Remembering the Valley’s Long-Forgotten First Trading Post

By Beacon Staff

Despite its significance as the Flathead Valley’s first known commercial venture, few people know much about the Howse House, a trading post that was established in 1810 and folded less than a year later.

Minimally referenced in history books and almost entirely removed from local lore, the Howse House, named after fur trader Joseph Howse, has only recently started resurfacing to public attention, thanks to the efforts of a group of history enthusiasts.

Two hundred years after it disappeared, the long-forgotten trading post is getting a birthday party.

On Aug. 6 at Lawrence Park, the Northwest Montana Historical Society in association with the Flathead Valley Muzzleloaders is sponsoring a celebration of the Howse House’s 200-year anniversary. The bicentennial event, featuring a fur trading symposium and mountain man rendezvous, begins at 9 a.m. and runs until 5 p.m. It will include speakers, artifact displays and historical reenactments with period-accurate clothing.

“Not long ago most of us had never even heard of the Howse House,” said Ron Beard, one of the event’s organizers. “Practically nobody has known that this house really existed.”
In November of 1810, a Hudson’s Bay Company team of 17 fur traders led by Joseph Howse set up a trading post along the Flathead River likely in Lower Valley south of Kalispell, though the precise location is unknown. The post is thought to resemble the better-known Saleesh House set up by David Thompson near Thompson Falls.

“To put it in perspective, that was just a few years after Lewis and Clark,” Beard said.

Those 17 men, including Howse, found willing trade partners in the local natives, predominantly the Kootenai and Pend d’Oreilles tribes and likely the Salish as well, according to Dan Bourne, a buckskinner with the Flathead Valley Muzzleloaders who is participating in the Aug. 6 event.

The Blackfeet Indians from farther east objected to an arrangement that gave their enemies both rifles and a steady white trade partner, Beard said. Howse took the Blackfeet’s threats seriously and folded up his operation in the spring of 1811, ending a brief yet fruitful run.

“I read this letter that Howse wrote later and it said (the trading post) was lucrative but wasn’t worth the risk,” Beard said.

From there, the Howse House began its fade from the region’s collective memory, showing up occasionally in historical documents and in isolated conversations between history buffs and descendents of Howse’s crew. Unlike Thompson, Howse didn’t leave behind detailed journals.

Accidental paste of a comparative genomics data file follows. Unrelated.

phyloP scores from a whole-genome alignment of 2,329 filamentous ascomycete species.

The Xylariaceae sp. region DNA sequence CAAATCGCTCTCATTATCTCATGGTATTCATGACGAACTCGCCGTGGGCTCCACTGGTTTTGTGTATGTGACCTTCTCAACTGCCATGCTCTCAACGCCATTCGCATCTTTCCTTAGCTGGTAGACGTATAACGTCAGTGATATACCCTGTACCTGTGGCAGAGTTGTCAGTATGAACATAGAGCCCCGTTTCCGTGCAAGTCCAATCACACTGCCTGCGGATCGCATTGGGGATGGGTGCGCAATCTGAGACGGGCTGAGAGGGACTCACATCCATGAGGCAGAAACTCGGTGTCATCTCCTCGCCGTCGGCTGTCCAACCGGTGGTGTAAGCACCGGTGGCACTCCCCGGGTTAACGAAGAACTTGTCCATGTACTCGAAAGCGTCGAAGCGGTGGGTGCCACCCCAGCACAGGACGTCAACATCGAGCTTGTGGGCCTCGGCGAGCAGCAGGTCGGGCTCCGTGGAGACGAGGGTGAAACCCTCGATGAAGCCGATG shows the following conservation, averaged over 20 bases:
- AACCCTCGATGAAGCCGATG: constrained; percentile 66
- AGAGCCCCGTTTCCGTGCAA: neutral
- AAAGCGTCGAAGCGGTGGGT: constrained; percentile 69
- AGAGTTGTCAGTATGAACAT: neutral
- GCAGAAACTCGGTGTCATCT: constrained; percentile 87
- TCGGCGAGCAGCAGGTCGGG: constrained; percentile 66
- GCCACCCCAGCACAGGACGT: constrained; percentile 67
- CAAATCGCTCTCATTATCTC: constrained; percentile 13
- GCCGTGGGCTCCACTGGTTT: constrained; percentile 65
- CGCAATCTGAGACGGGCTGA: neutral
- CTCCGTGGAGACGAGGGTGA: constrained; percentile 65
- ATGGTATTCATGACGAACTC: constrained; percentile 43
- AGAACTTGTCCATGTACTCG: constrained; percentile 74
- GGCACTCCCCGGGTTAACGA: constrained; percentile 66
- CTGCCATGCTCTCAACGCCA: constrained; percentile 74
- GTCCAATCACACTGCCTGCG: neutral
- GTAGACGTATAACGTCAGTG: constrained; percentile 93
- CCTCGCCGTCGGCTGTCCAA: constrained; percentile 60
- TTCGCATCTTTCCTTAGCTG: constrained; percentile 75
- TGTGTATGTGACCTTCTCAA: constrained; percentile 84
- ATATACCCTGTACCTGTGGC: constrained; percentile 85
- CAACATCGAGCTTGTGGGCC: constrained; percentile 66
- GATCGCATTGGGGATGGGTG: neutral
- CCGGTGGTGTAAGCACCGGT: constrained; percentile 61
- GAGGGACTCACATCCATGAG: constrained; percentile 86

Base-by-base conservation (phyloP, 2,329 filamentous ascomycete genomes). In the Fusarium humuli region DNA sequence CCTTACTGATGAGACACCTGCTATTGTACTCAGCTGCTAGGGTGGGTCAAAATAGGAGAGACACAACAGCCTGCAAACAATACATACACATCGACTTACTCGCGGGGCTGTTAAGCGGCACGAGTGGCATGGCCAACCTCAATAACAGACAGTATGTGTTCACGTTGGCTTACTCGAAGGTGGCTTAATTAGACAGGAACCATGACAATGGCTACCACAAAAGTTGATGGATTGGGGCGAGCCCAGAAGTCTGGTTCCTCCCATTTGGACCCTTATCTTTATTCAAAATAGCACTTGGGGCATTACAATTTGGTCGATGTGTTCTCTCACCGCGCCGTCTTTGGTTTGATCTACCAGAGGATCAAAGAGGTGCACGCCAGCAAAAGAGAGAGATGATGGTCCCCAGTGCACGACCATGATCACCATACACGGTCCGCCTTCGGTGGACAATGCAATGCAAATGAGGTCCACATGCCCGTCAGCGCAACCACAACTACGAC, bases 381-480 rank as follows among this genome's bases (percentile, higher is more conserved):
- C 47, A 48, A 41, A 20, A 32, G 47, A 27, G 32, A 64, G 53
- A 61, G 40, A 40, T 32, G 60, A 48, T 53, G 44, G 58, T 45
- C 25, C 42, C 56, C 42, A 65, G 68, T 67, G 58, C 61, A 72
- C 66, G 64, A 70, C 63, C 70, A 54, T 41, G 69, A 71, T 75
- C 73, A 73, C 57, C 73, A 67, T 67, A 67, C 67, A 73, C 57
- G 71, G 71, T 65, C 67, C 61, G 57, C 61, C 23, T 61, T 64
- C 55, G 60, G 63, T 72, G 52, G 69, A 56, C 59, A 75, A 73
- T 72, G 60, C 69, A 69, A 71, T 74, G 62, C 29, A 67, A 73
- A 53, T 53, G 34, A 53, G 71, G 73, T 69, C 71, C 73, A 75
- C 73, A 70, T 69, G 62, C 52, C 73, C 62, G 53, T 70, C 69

“We can’t find anything from Howse, though we believe he kept journals,” Bourne said.

More information has surfaced in recent years stemming from the research of the late Mark White, a U.S. Forest Service archeologist and historian who passed away in January. The bicentennial celebration is dedicated to him.

White worked for Kootenai National Forest, though Beard said much of his research on Howse was conducted on his own time. White traveled throughout Canada, where Howse was active in fur trading. Beard, Bourne and others have made it a goal to continue White’s research.

“It’s one of those things that’s terribly difficult to research,” Bourne said. “But Mark White went to Canada and did some really amazing research. It was really Mark White who started my interest.”

Among the historically accurate items on display on Saturday, Bourne said, will be blankets, knives, hatchets, rifles and more. Beard said one of the speakers will be Howse’s fourth-generation granddaughter.

Tom Rogers, a local craftsman, will be displaying several one-quarter scale model birch bark canoes, including a sturgeon nose Kootenai variety that likely would have been used at the time.

“I would have to guess that this style has been around for 400 years,” Rogers said.

In honor of the bicentennial celebration, Kalispell Mayor Tammi Fisher has named August “History Awareness Month” for the Flathead Valley. Beard hopes events like the bicentennial celebration help to spread history awareness throughout the community, including the schools.

“The point is that we would like to emphasize history and make sure people are more attuned to their history,” he said.

For more information, visit www.josephhowsehouse.org.